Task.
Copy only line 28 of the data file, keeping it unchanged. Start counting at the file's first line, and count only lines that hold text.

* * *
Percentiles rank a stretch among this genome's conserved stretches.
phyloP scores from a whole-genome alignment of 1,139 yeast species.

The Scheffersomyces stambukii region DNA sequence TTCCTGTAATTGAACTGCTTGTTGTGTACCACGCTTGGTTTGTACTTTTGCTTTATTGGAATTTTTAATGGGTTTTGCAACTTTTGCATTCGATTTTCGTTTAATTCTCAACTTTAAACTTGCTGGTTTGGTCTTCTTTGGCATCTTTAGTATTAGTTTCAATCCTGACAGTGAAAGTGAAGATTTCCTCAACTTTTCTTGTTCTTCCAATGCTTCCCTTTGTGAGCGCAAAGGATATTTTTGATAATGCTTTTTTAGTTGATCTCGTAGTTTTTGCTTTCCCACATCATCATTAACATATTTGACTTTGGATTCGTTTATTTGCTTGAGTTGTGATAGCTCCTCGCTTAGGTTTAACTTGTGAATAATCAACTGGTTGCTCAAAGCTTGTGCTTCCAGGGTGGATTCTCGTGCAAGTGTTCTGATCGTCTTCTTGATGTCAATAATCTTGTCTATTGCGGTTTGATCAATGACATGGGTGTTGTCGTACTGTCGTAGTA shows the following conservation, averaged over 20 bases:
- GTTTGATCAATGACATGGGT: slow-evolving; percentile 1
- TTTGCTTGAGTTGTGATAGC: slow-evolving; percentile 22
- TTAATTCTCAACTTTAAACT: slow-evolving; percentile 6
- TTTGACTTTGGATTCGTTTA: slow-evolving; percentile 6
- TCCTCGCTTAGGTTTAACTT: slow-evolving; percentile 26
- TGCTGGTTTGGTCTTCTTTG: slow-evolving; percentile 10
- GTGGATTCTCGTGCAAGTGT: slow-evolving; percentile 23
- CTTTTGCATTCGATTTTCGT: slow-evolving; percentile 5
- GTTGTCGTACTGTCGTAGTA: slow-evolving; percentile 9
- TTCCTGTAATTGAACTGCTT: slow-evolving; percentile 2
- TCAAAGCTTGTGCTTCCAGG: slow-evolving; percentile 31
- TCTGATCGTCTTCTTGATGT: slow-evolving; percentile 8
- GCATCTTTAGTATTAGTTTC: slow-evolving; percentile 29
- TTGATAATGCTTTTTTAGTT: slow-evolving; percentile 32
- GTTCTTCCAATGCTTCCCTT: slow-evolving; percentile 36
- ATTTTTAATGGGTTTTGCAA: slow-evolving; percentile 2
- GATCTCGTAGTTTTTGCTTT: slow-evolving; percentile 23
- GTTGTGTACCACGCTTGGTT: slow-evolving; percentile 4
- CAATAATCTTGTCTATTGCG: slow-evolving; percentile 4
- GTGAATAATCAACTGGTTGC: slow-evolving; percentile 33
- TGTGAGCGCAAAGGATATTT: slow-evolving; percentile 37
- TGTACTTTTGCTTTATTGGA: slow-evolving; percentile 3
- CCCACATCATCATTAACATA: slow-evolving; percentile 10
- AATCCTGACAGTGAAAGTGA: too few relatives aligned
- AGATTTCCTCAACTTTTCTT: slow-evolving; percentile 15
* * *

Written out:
- AGATTTCCTCAACTTTTCTT: slow-evolving; percentile 15